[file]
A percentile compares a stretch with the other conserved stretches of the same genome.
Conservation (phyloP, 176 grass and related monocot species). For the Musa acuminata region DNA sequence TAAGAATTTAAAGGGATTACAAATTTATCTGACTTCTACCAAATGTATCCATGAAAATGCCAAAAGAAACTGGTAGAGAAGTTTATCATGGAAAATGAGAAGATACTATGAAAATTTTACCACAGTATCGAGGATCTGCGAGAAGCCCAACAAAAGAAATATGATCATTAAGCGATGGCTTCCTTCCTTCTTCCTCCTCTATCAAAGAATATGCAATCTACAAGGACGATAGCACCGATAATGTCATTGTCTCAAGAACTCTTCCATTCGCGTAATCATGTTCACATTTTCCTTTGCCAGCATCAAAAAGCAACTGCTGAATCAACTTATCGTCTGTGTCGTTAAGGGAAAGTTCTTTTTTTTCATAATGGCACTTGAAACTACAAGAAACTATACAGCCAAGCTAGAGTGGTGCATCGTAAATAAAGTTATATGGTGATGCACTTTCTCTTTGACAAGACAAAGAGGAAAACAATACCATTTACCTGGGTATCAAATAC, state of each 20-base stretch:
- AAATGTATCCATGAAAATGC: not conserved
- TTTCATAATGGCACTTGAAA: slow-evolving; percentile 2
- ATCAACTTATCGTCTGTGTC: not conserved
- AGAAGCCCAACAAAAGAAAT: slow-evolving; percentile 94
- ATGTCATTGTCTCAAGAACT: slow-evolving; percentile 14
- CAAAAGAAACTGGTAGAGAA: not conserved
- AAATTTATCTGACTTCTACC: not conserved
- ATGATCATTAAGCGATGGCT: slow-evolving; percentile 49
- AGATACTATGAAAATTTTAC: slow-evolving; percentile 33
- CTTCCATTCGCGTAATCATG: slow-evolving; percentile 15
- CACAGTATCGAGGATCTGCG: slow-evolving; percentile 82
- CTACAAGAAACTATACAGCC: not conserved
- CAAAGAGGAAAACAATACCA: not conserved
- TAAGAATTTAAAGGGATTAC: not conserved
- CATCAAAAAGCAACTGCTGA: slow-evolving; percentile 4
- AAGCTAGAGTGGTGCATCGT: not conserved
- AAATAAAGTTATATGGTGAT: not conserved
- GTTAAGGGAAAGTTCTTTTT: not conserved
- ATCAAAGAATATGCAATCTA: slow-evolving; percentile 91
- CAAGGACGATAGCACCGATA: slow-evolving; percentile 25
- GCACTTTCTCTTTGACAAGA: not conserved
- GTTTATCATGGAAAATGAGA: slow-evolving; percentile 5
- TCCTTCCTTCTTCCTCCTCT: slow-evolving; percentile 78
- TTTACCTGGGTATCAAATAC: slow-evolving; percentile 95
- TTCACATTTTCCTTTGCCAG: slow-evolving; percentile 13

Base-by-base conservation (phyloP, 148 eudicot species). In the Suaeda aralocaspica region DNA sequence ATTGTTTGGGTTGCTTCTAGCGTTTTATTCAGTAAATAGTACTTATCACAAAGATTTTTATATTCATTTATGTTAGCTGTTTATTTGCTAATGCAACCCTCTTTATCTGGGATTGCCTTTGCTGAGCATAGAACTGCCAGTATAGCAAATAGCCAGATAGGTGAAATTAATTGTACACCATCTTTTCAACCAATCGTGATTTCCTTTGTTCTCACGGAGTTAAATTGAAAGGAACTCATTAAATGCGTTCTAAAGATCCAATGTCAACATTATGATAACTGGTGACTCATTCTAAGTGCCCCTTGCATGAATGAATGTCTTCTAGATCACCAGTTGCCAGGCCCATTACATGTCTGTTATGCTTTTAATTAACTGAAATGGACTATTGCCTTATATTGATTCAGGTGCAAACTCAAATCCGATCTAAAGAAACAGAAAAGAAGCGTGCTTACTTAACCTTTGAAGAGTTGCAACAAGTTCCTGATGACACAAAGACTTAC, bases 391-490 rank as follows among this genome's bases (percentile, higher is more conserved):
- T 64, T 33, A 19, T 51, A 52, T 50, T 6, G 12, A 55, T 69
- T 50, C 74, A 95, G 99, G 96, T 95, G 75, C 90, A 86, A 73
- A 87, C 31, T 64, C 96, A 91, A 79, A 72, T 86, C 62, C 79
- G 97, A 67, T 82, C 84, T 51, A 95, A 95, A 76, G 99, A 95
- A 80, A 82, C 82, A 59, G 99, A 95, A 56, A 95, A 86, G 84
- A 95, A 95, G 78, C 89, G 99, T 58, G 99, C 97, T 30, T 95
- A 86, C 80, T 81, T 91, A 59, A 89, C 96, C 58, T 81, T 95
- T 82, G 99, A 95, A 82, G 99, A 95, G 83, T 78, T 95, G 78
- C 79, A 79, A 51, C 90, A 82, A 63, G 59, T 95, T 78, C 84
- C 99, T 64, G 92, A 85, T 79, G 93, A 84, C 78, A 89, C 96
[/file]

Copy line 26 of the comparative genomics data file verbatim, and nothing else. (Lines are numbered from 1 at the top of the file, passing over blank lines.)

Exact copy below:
- TTTACCTGGGTATCAAATAC: slow-evolving; percentile 95